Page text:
The body of the book:

The first 42 pages consist of photographs. Barthes starts off by stating that he has finished the book; the photos are additions, a "treat" for the author (it will be too difficult to paginate my quotations here, as the first 42 pages are unpaginated).

His first comments seem to foreshadow what he ends up doing in Camera Lucida, in discovering why images enthral him. On the first page of substantial text, Barthes suggests that a childhood photograph shows his body "from underneath." Is he just suggesting that it shows his younger self (prehistory)? What does he mean by "from underneath"?

We encounter a photograph showing Barthes' knee-high socks, previously mentioned. In these photos, Barthes mentions boredom. I wonder what he means by this (a recent book, Travels in China, seems a kind of paean to boredom).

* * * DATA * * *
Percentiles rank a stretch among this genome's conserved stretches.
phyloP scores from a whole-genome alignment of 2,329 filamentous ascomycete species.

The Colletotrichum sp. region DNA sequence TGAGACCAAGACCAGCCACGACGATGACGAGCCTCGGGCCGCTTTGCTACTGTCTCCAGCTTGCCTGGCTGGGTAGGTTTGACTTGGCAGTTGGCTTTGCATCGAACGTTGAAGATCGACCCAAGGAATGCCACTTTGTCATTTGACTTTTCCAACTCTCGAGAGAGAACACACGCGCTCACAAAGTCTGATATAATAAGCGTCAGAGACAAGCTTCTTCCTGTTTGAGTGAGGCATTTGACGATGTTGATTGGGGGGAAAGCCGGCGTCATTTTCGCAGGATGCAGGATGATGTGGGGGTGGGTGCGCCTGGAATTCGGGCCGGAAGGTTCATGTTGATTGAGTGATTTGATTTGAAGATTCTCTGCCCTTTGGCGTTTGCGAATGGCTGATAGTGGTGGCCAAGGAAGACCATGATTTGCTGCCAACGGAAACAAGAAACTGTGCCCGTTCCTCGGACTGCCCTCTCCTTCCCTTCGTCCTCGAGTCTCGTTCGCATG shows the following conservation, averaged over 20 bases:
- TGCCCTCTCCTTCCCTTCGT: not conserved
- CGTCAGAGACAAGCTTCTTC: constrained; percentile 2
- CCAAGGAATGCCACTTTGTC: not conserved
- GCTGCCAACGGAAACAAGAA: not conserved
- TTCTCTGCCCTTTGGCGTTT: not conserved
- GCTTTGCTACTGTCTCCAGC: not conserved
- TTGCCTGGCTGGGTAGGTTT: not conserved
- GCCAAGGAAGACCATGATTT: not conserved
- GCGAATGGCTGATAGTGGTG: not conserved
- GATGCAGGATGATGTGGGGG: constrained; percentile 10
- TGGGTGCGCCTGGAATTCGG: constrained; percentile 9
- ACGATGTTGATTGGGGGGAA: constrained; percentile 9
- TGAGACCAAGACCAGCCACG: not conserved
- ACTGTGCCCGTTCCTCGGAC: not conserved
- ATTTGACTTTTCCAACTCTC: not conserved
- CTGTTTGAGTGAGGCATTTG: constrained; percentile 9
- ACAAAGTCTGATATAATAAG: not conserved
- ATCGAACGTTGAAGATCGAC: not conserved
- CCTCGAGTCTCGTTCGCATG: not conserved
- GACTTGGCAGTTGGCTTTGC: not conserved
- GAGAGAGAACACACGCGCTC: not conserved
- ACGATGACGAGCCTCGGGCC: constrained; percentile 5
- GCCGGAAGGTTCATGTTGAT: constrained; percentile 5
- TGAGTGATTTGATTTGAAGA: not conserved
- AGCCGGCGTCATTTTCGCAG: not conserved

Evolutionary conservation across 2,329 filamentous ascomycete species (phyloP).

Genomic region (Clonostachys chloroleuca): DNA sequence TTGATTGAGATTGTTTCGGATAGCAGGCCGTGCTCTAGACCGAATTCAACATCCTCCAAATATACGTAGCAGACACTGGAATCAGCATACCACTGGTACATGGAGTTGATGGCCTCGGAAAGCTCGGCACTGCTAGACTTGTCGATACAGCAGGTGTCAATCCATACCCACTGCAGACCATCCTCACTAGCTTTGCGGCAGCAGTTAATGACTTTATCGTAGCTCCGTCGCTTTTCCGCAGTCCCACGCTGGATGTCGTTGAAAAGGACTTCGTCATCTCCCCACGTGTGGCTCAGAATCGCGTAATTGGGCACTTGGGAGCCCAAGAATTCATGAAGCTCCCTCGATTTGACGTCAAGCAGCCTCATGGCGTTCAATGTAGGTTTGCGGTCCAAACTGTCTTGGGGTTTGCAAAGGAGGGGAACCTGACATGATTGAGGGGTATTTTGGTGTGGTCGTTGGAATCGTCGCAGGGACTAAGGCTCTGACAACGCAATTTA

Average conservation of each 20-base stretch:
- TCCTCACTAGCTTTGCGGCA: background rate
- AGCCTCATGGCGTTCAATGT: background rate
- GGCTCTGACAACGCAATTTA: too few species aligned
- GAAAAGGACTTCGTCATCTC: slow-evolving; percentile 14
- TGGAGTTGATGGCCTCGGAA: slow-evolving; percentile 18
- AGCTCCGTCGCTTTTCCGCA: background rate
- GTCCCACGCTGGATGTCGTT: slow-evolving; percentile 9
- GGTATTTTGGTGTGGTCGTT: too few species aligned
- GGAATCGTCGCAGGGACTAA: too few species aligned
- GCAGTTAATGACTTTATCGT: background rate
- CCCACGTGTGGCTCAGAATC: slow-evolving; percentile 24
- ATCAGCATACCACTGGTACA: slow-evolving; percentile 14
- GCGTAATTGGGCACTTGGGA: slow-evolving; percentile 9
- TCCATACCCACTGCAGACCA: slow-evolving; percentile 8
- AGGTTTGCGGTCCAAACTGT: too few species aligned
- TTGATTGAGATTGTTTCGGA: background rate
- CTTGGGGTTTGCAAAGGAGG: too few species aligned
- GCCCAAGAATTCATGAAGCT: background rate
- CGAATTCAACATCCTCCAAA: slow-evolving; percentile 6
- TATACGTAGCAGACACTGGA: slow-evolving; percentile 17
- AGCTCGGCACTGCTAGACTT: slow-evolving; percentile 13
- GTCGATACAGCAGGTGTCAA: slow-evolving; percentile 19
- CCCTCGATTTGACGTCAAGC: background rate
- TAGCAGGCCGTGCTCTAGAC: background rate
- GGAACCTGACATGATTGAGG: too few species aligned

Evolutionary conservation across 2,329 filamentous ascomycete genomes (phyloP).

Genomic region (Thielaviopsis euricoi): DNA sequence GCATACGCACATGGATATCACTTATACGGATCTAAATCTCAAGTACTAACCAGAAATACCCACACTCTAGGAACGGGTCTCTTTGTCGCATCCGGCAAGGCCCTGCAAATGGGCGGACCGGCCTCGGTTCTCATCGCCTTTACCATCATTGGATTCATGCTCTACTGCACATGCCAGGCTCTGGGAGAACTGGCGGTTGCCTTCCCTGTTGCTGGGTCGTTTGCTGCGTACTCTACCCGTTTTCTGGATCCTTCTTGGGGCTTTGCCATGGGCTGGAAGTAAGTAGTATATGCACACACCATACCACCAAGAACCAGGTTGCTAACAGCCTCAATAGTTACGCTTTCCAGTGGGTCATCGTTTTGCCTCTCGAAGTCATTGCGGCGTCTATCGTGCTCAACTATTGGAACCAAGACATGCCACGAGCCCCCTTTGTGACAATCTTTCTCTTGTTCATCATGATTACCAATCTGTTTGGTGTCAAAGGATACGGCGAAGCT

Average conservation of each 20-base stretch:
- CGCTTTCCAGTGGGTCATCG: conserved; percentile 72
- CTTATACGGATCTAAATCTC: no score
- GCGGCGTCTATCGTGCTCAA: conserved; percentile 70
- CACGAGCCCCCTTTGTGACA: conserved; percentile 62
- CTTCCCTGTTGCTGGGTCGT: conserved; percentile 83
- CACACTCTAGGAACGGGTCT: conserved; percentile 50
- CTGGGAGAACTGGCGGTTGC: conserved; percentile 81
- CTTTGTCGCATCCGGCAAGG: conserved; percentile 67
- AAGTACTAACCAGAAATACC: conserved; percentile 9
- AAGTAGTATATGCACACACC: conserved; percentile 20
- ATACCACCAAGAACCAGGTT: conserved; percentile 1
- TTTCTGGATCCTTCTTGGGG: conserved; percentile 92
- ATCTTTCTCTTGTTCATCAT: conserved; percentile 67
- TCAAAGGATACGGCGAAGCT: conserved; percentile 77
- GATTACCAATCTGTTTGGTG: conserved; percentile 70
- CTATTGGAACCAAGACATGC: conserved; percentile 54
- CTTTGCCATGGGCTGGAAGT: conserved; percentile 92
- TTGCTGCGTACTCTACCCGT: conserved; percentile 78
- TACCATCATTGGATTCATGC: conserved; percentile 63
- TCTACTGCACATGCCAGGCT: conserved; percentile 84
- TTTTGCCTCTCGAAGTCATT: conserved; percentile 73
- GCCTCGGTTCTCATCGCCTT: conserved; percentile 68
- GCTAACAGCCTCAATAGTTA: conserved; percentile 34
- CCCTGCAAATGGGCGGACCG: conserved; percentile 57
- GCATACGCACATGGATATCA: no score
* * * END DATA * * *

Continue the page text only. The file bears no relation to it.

Barthes painted!

The last photo (42) is most often used as a kind of "official" photograph. Any ideas as to why this might be?

This is the first section of the book. The next parts are based on much writing, though fragmentary (and thus accessible, in form anyway). This text will be a bit more difficult to read through, and perhaps less applicable to the study of the photograph in crisis. But, then again, he just spent 42 pages showing us photographs, in attempting to show us his life. There must be something there, then, on which to comment.

1 comment:

Phil Wiebe said...